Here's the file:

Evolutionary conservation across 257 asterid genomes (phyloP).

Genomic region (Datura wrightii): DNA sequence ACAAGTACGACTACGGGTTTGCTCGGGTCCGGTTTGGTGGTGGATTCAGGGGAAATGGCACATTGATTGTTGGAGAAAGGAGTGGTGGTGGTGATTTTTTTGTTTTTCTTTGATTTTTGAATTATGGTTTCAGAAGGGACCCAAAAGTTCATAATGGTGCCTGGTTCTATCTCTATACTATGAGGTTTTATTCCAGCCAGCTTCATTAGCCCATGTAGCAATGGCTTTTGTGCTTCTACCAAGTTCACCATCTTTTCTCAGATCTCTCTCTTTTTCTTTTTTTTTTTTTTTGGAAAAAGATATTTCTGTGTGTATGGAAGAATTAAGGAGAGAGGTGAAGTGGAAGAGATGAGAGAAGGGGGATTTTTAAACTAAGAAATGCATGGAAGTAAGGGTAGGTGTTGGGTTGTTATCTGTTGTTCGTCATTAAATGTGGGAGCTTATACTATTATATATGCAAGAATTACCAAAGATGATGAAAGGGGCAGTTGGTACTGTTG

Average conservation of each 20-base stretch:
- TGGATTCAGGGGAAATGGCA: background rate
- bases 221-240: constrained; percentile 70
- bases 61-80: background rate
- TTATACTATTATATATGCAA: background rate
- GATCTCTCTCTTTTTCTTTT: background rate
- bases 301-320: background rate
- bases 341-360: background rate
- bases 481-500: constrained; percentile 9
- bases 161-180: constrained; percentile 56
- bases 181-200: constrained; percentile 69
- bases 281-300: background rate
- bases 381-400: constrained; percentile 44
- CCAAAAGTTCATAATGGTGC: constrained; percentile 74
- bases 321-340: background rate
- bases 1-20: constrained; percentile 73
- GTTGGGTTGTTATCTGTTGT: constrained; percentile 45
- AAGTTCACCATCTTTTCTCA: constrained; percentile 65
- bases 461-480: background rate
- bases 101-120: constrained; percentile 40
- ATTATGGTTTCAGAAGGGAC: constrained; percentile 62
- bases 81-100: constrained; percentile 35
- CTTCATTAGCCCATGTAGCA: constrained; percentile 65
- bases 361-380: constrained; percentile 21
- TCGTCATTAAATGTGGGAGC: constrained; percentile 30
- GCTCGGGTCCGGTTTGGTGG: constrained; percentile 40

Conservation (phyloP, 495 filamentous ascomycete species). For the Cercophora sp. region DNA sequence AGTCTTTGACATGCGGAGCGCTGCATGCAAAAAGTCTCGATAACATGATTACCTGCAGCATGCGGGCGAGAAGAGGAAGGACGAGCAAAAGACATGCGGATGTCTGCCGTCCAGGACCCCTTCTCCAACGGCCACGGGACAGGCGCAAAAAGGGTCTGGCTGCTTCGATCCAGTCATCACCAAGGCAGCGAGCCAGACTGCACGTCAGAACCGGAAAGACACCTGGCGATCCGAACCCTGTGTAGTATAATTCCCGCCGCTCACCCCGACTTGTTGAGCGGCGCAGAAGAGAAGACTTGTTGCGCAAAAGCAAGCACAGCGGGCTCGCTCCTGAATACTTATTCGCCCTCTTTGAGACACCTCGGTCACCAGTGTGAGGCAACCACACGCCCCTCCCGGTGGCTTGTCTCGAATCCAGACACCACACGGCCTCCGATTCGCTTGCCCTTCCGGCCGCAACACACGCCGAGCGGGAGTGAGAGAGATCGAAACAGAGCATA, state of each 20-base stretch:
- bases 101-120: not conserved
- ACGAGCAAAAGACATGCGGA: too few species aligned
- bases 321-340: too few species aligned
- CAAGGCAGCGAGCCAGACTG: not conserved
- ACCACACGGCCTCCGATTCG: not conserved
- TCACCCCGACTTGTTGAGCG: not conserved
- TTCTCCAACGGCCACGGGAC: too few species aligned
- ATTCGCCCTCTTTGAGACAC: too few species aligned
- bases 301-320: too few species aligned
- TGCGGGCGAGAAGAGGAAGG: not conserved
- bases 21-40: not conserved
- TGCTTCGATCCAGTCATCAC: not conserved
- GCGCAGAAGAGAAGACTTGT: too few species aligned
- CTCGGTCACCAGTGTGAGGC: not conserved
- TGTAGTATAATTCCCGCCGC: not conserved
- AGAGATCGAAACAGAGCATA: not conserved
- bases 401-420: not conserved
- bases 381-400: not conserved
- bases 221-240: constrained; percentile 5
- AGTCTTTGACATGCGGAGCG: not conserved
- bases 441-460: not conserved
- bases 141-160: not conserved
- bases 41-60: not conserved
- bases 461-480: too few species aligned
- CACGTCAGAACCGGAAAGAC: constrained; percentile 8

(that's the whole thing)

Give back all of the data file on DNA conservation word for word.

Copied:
Evolutionary conservation across 257 asterid genomes (phyloP).

Genomic region (Datura wrightii): DNA sequence ACAAGTACGACTACGGGTTTGCTCGGGTCCGGTTTGGTGGTGGATTCAGGGGAAATGGCACATTGATTGTTGGAGAAAGGAGTGGTGGTGGTGATTTTTTTGTTTTTCTTTGATTTTTGAATTATGGTTTCAGAAGGGACCCAAAAGTTCATAATGGTGCCTGGTTCTATCTCTATACTATGAGGTTTTATTCCAGCCAGCTTCATTAGCCCATGTAGCAATGGCTTTTGTGCTTCTACCAAGTTCACCATCTTTTCTCAGATCTCTCTCTTTTTCTTTTTTTTTTTTTTTGGAAAAAGATATTTCTGTGTGTATGGAAGAATTAAGGAGAGAGGTGAAGTGGAAGAGATGAGAGAAGGGGGATTTTTAAACTAAGAAATGCATGGAAGTAAGGGTAGGTGTTGGGTTGTTATCTGTTGTTCGTCATTAAATGTGGGAGCTTATACTATTATATATGCAAGAATTACCAAAGATGATGAAAGGGGCAGTTGGTACTGTTG

Average conservation of each 20-base stretch:
- TGGATTCAGGGGAAATGGCA: background rate
- bases 221-240: constrained; percentile 70
- bases 61-80: background rate
- TTATACTATTATATATGCAA: background rate
- GATCTCTCTCTTTTTCTTTT: background rate
- bases 301-320: background rate
- bases 341-360: background rate
- bases 481-500: constrained; percentile 9
- bases 161-180: constrained; percentile 56
- bases 181-200: constrained; percentile 69
- bases 281-300: background rate
- bases 381-400: constrained; percentile 44
- CCAAAAGTTCATAATGGTGC: constrained; percentile 74
- bases 321-340: background rate
- bases 1-20: constrained; percentile 73
- GTTGGGTTGTTATCTGTTGT: constrained; percentile 45
- AAGTTCACCATCTTTTCTCA: constrained; percentile 65
- bases 461-480: background rate
- bases 101-120: constrained; percentile 40
- ATTATGGTTTCAGAAGGGAC: constrained; percentile 62
- bases 81-100: constrained; percentile 35
- CTTCATTAGCCCATGTAGCA: constrained; percentile 65
- bases 361-380: constrained; percentile 21
- TCGTCATTAAATGTGGGAGC: constrained; percentile 30
- GCTCGGGTCCGGTTTGGTGG: constrained; percentile 40

Conservation (phyloP, 495 filamentous ascomycete species). For the Cercophora sp. region DNA sequence AGTCTTTGACATGCGGAGCGCTGCATGCAAAAAGTCTCGATAACATGATTACCTGCAGCATGCGGGCGAGAAGAGGAAGGACGAGCAAAAGACATGCGGATGTCTGCCGTCCAGGACCCCTTCTCCAACGGCCACGGGACAGGCGCAAAAAGGGTCTGGCTGCTTCGATCCAGTCATCACCAAGGCAGCGAGCCAGACTGCACGTCAGAACCGGAAAGACACCTGGCGATCCGAACCCTGTGTAGTATAATTCCCGCCGCTCACCCCGACTTGTTGAGCGGCGCAGAAGAGAAGACTTGTTGCGCAAAAGCAAGCACAGCGGGCTCGCTCCTGAATACTTATTCGCCCTCTTTGAGACACCTCGGTCACCAGTGTGAGGCAACCACACGCCCCTCCCGGTGGCTTGTCTCGAATCCAGACACCACACGGCCTCCGATTCGCTTGCCCTTCCGGCCGCAACACACGCCGAGCGGGAGTGAGAGAGATCGAAACAGAGCATA, state of each 20-base stretch:
- bases 101-120: not conserved
- ACGAGCAAAAGACATGCGGA: too few species aligned
- bases 321-340: too few species aligned
- CAAGGCAGCGAGCCAGACTG: not conserved
- ACCACACGGCCTCCGATTCG: not conserved
- TCACCCCGACTTGTTGAGCG: not conserved
- TTCTCCAACGGCCACGGGAC: too few species aligned
- ATTCGCCCTCTTTGAGACAC: too few species aligned
- bases 301-320: too few species aligned
- TGCGGGCGAGAAGAGGAAGG: not conserved
- bases 21-40: not conserved
- TGCTTCGATCCAGTCATCAC: not conserved
- GCGCAGAAGAGAAGACTTGT: too few species aligned
- CTCGGTCACCAGTGTGAGGC: not conserved
- TGTAGTATAATTCCCGCCGC: not conserved
- AGAGATCGAAACAGAGCATA: not conserved
- bases 401-420: not conserved
- bases 381-400: not conserved
- bases 221-240: constrained; percentile 5
- AGTCTTTGACATGCGGAGCG: not conserved
- bases 441-460: not conserved
- bases 141-160: not conserved
- bases 41-60: not conserved
- bases 461-480: too few species aligned
- CACGTCAGAACCGGAAAGAC: constrained; percentile 8